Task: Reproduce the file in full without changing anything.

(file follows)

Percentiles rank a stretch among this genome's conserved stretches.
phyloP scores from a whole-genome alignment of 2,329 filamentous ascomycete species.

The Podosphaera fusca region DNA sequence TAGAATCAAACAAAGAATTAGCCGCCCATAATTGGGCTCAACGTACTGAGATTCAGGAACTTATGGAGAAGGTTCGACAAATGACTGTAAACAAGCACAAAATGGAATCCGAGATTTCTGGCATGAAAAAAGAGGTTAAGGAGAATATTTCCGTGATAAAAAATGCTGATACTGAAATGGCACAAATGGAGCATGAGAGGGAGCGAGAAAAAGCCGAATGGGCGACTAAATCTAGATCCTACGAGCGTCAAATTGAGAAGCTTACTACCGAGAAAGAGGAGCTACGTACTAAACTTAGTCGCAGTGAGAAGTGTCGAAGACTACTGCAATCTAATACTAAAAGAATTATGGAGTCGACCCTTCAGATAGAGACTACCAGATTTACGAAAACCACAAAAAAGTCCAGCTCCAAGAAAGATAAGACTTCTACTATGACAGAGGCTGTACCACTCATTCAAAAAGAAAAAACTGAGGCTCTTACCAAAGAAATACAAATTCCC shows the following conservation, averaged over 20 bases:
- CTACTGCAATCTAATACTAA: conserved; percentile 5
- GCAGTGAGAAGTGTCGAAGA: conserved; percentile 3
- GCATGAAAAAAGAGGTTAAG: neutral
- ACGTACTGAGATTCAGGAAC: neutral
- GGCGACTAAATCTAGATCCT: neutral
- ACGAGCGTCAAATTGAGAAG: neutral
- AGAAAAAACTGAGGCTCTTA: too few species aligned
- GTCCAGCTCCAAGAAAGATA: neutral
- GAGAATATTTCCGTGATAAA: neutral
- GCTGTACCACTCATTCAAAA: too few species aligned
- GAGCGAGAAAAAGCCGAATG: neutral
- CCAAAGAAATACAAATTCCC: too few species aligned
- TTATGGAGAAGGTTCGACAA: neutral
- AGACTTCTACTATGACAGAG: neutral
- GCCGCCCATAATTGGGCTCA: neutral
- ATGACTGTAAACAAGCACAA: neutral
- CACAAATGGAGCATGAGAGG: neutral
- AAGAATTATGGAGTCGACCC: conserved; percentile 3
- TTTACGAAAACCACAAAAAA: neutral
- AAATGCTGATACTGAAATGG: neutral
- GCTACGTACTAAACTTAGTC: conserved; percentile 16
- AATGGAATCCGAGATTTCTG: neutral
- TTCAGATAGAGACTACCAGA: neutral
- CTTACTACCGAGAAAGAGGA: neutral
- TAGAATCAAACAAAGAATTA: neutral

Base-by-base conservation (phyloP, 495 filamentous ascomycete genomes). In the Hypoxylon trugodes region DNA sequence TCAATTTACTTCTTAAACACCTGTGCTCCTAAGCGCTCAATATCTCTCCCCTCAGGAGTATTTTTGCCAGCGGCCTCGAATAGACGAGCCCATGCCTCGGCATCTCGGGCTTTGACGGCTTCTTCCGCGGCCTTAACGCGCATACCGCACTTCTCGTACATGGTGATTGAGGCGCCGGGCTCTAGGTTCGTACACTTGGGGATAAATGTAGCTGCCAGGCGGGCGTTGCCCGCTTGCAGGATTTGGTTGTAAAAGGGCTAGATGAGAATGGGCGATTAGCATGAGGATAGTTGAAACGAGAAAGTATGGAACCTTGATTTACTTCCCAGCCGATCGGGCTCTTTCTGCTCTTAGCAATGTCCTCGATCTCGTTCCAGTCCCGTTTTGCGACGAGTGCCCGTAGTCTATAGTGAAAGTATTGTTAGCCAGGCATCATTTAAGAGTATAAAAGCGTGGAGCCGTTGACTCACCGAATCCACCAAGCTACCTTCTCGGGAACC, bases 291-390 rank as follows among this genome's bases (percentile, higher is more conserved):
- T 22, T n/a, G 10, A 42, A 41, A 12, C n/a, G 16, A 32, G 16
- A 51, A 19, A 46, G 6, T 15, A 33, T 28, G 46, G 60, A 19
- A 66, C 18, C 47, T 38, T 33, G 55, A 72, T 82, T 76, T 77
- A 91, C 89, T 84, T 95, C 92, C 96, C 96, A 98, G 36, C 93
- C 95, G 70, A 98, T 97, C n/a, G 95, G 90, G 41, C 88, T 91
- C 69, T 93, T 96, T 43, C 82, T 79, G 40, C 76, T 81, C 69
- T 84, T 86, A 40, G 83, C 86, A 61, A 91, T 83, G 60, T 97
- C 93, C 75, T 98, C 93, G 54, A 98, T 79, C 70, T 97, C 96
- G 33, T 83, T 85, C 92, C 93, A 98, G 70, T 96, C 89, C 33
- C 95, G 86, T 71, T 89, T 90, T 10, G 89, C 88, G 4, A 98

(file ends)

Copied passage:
Percentiles rank a stretch among this genome's conserved stretches.
phyloP scores from a whole-genome alignment of 2,329 filamentous ascomycete species.

The Podosphaera fusca region DNA sequence TAGAATCAAACAAAGAATTAGCCGCCCATAATTGGGCTCAACGTACTGAGATTCAGGAACTTATGGAGAAGGTTCGACAAATGACTGTAAACAAGCACAAAATGGAATCCGAGATTTCTGGCATGAAAAAAGAGGTTAAGGAGAATATTTCCGTGATAAAAAATGCTGATACTGAAATGGCACAAATGGAGCATGAGAGGGAGCGAGAAAAAGCCGAATGGGCGACTAAATCTAGATCCTACGAGCGTCAAATTGAGAAGCTTACTACCGAGAAAGAGGAGCTACGTACTAAACTTAGTCGCAGTGAGAAGTGTCGAAGACTACTGCAATCTAATACTAAAAGAATTATGGAGTCGACCCTTCAGATAGAGACTACCAGATTTACGAAAACCACAAAAAAGTCCAGCTCCAAGAAAGATAAGACTTCTACTATGACAGAGGCTGTACCACTCATTCAAAAAGAAAAAACTGAGGCTCTTACCAAAGAAATACAAATTCCC shows the following conservation, averaged over 20 bases:
- CTACTGCAATCTAATACTAA: conserved; percentile 5
- GCAGTGAGAAGTGTCGAAGA: conserved; percentile 3
- GCATGAAAAAAGAGGTTAAG: neutral
- ACGTACTGAGATTCAGGAAC: neutral
- GGCGACTAAATCTAGATCCT: neutral
- ACGAGCGTCAAATTGAGAAG: neutral
- AGAAAAAACTGAGGCTCTTA: too few species aligned
- GTCCAGCTCCAAGAAAGATA: neutral
- GAGAATATTTCCGTGATAAA: neutral
- GCTGTACCACTCATTCAAAA: too few species aligned
- GAGCGAGAAAAAGCCGAATG: neutral
- CCAAAGAAATACAAATTCCC: too few species aligned
- TTATGGAGAAGGTTCGACAA: neutral
- AGACTTCTACTATGACAGAG: neutral
- GCCGCCCATAATTGGGCTCA: neutral
- ATGACTGTAAACAAGCACAA: neutral
- CACAAATGGAGCATGAGAGG: neutral
- AAGAATTATGGAGTCGACCC: conserved; percentile 3
- TTTACGAAAACCACAAAAAA: neutral
- AAATGCTGATACTGAAATGG: neutral
- GCTACGTACTAAACTTAGTC: conserved; percentile 16
- AATGGAATCCGAGATTTCTG: neutral
- TTCAGATAGAGACTACCAGA: neutral
- CTTACTACCGAGAAAGAGGA: neutral
- TAGAATCAAACAAAGAATTA: neutral

Base-by-base conservation (phyloP, 495 filamentous ascomycete genomes). In the Hypoxylon trugodes region DNA sequence TCAATTTACTTCTTAAACACCTGTGCTCCTAAGCGCTCAATATCTCTCCCCTCAGGAGTATTTTTGCCAGCGGCCTCGAATAGACGAGCCCATGCCTCGGCATCTCGGGCTTTGACGGCTTCTTCCGCGGCCTTAACGCGCATACCGCACTTCTCGTACATGGTGATTGAGGCGCCGGGCTCTAGGTTCGTACACTTGGGGATAAATGTAGCTGCCAGGCGGGCGTTGCCCGCTTGCAGGATTTGGTTGTAAAAGGGCTAGATGAGAATGGGCGATTAGCATGAGGATAGTTGAAACGAGAAAGTATGGAACCTTGATTTACTTCCCAGCCGATCGGGCTCTTTCTGCTCTTAGCAATGTCCTCGATCTCGTTCCAGTCCCGTTTTGCGACGAGTGCCCGTAGTCTATAGTGAAAGTATTGTTAGCCAGGCATCATTTAAGAGTATAAAAGCGTGGAGCCGTTGACTCACCGAATCCACCAAGCTACCTTCTCGGGAACC, bases 291-390 rank as follows among this genome's bases (percentile, higher is more conserved):
- T 22, T n/a, G 10, A 42, A 41, A 12, C n/a, G 16, A 32, G 16
- A 51, A 19, A 46, G 6, T 15, A 33, T 28, G 46, G 60, A 19
- A 66, C 18, C 47, T 38, T 33, G 55, A 72, T 82, T 76, T 77
- A 91, C 89, T 84, T 95, C 92, C 96, C 96, A 98, G 36, C 93
- C 95, G 70, A 98, T 97, C n/a, G 95, G 90, G 41, C 88, T 91
- C 69, T 93, T 96, T 43, C 82, T 79, G 40, C 76, T 81, C 69
- T 84, T 86, A 40, G 83, C 86, A 61, A 91, T 83, G 60, T 97
- C 93, C 75, T 98, C 93, G 54, A 98, T 79, C 70, T 97, C 96
- G 33, T 83, T 85, C 92, C 93, A 98, G 70, T 96, C 89, C 33
- C 95, G 86, T 71, T 89, T 90, T 10, G 89, C 88, G 4, A 98